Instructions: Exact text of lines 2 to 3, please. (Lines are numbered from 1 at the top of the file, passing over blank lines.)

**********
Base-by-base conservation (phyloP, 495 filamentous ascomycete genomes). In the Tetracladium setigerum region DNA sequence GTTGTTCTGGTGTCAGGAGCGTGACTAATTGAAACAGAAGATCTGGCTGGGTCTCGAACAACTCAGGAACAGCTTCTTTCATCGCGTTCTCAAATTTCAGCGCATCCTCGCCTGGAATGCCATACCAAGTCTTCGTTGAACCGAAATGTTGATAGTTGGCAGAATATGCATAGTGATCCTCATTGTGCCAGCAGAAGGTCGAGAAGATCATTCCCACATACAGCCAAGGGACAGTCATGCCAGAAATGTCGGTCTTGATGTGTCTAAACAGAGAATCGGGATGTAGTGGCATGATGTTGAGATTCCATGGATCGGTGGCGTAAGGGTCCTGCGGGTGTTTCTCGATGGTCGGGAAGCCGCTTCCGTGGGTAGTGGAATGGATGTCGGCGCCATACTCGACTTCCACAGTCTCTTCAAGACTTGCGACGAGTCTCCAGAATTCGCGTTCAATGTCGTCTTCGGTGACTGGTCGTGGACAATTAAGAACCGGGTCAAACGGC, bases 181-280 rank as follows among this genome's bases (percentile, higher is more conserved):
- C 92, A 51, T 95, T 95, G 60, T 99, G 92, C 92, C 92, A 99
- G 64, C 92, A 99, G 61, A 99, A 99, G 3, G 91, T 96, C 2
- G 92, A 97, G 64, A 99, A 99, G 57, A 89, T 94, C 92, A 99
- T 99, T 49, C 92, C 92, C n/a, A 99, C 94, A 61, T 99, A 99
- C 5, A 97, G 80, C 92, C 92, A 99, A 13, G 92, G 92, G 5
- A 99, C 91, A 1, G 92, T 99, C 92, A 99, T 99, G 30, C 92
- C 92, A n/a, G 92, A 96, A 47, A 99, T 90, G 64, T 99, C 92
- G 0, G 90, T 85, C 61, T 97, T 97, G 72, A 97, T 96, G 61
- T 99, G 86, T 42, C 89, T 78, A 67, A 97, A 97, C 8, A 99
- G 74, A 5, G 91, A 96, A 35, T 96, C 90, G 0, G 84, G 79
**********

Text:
- C 92, A 51, T 95, T 95, G 60, T 99, G 92, C 92, C 92, A 99
- G 64, C 92, A 99, G 61, A 99, A 99, G 3, G 91, T 96, C 2